I have also had to get used to less than ideal working conditions: I work while my child sleeps, sometimes in the driver’s seat of my car. I stand at the kitchen counter and write while she plays near me. I research my tech troubles late at night before I find my answers and sometimes it takes more than one night. I have lists upon lists of ideas and goals and projects in notebooks that have pages covered with scribbled toddler drawings. It is not ideal. But if I had waited for ideal, you would not be here reading this article because this blog would not exist.
In what ways do you need to lower your expectations in order to get your dream to see the light of day?
5. I found pockets of time.
When Bean was a baby I would read books while she nursed. I read a lot those first few months! Remembering that, I started looking for other pockets of time that I could claim to focus on my blog project. In my life those gaps were mostly waiting for Bean to go to sleep or waiting for her to wake up, if she fell asleep in the car. For someone with older kids those gaps might be found on the sidelines during sports practice, at the doctor’s office, or in line for school pickup. I also looked at where I was spending time each week and dropped activities and commitments that I was no longer excited about. This is one tip to use sparingly, because your brain needs downtime, too. Don’t fill up all of your margins unless you what you are putting into those spaces is rejuvenating for you.
Where in your life can you find pockets of time that you can fill with small tasks like brainstorming, making lists or reading?
6. I relaxed my principles.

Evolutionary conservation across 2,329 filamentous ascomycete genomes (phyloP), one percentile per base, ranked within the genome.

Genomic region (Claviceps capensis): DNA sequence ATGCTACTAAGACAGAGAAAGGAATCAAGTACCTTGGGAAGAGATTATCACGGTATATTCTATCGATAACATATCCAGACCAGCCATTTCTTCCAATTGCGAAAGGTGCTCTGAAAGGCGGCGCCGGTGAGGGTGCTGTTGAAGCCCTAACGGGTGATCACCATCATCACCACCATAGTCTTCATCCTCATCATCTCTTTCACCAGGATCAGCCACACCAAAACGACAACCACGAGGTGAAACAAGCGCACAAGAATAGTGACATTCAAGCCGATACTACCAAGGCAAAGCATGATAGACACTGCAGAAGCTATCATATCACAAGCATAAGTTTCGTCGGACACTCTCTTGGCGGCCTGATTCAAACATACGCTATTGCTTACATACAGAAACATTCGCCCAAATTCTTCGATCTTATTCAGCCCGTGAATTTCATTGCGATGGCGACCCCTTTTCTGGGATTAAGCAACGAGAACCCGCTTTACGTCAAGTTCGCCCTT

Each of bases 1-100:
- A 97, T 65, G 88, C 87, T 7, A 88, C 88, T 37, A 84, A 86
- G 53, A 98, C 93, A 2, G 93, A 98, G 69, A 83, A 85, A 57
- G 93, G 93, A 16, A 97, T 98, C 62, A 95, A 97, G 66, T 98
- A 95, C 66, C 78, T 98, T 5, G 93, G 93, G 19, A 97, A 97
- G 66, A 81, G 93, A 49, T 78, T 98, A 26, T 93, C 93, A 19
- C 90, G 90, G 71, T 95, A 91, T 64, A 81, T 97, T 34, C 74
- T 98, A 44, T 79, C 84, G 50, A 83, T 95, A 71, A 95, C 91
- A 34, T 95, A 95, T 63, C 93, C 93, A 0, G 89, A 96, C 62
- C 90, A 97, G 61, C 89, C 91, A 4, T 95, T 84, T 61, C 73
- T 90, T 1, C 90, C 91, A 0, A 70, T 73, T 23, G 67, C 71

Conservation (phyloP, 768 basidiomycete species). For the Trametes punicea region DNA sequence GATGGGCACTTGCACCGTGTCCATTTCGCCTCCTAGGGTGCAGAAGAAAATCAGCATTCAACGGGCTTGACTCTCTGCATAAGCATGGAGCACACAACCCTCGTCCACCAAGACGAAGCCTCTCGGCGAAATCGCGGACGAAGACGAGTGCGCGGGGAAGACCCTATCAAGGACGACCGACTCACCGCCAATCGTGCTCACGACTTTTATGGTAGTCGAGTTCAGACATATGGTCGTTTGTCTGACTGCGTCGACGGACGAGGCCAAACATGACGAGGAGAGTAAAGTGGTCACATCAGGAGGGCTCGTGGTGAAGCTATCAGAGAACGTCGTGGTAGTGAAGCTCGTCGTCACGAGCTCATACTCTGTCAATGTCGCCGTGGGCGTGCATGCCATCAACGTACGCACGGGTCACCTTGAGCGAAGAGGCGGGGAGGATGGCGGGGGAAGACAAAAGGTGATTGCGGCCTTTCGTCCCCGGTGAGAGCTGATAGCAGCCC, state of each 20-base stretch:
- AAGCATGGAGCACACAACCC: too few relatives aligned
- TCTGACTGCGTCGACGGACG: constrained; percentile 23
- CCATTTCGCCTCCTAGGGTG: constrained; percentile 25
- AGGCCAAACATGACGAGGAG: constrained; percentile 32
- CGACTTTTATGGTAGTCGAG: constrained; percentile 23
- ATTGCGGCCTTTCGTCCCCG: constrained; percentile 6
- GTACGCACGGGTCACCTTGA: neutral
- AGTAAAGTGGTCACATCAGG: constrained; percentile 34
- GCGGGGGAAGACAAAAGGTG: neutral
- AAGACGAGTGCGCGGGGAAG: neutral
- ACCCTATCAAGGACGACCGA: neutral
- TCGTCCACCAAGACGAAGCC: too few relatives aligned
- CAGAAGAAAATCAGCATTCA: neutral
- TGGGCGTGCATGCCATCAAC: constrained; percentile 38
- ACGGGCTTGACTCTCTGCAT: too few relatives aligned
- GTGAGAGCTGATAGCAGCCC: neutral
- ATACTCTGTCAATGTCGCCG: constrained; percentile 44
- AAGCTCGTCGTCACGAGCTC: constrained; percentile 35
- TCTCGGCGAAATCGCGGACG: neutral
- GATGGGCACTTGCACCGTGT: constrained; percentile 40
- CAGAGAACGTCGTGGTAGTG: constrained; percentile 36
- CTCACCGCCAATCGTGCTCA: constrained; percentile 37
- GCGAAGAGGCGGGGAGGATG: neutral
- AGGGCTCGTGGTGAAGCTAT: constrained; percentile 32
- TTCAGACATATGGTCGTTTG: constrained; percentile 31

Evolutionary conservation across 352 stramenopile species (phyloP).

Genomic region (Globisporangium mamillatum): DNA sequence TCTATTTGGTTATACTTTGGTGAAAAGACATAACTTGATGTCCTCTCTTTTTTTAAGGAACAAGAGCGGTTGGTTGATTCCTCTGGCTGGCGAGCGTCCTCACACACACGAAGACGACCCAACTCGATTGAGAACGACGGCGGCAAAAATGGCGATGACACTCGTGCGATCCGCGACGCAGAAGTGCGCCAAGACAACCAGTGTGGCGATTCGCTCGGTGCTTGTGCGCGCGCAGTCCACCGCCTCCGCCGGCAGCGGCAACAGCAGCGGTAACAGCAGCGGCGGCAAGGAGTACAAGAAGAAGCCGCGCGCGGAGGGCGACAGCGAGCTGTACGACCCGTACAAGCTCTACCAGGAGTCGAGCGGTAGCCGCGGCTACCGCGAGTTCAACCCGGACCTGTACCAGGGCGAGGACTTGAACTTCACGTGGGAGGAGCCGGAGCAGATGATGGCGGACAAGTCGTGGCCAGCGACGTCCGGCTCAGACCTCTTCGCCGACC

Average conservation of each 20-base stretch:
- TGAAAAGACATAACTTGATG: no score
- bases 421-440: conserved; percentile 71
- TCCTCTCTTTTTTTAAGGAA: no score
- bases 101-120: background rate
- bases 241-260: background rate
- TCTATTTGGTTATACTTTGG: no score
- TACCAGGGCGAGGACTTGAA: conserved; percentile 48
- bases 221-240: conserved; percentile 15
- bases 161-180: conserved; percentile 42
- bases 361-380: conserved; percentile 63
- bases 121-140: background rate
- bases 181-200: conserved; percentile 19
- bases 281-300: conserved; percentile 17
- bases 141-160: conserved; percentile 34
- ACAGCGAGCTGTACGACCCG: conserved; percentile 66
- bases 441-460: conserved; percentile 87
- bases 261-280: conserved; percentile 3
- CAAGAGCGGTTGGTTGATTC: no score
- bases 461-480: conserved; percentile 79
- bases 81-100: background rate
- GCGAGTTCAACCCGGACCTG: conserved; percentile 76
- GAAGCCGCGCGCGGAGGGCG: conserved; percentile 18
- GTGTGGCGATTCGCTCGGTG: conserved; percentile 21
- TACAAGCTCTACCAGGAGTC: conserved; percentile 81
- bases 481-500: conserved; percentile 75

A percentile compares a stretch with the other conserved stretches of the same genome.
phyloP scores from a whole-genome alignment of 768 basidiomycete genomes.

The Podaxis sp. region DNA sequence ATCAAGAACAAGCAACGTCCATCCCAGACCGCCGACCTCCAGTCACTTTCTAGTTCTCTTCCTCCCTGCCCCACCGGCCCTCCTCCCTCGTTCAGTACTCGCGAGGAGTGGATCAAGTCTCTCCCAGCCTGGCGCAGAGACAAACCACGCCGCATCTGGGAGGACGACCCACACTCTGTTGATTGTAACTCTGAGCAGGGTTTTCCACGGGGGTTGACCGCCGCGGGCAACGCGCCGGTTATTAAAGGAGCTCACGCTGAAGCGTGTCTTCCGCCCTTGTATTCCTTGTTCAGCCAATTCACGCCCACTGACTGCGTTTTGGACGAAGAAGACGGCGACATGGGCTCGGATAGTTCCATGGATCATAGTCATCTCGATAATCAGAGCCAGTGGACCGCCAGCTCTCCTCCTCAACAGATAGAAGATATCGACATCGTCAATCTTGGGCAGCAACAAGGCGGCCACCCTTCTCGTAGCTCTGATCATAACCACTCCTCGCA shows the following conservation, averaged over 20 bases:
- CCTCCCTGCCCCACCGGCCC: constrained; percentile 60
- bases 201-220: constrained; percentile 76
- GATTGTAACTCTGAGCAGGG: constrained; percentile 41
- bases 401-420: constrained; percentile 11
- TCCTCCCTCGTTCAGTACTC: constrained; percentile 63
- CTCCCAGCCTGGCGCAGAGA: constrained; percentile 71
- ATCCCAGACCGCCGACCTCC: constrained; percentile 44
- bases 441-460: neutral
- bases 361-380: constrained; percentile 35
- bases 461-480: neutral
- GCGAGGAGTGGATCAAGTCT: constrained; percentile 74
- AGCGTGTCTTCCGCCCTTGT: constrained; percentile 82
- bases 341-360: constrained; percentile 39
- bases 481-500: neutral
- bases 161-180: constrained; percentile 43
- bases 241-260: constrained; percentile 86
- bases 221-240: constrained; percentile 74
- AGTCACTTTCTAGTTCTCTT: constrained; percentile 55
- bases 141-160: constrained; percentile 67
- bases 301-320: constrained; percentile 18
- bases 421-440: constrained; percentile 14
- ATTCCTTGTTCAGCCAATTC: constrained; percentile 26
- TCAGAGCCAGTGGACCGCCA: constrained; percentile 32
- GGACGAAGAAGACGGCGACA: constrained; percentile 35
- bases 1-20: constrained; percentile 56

I was not going to be one of those moms who entertained my kid with an iDevice. Until I became one. It turns out there are some really well designed fun and educational games for toddlers that Bean really loves. She also enjoys looking at photos and videos on my phone. She gets to watch her life on replay, and I get a few minutes to finish something.
Are there any areas where you could relax a principle, whether it is letting your child watch an educational show one hour a week, or eating pre-prepared food a little more often?
7. I matched tasks to my energy level.
I am not a morning person. But I have a toddler who wakes up at 6AM, if not earlier. With that early start and a full day of keeping up with her, my brain is toast by dinner. I used to be able to work long into the night but that is no longer an option. Now my most productive times of day are late morning and early afternoon. So I have scheduled my childcare over those windows two days a week and I do my heavy lifting tasks then. Whenever else I find time during the day I do easy stuff – making idea lists, commenting on blogs and responding to emails, for example.
What is your most mentally productive time of day? What can you do to clear yourself some space during that window?
Little bits of time do add up, and using that time efficiently will get you where you want to go.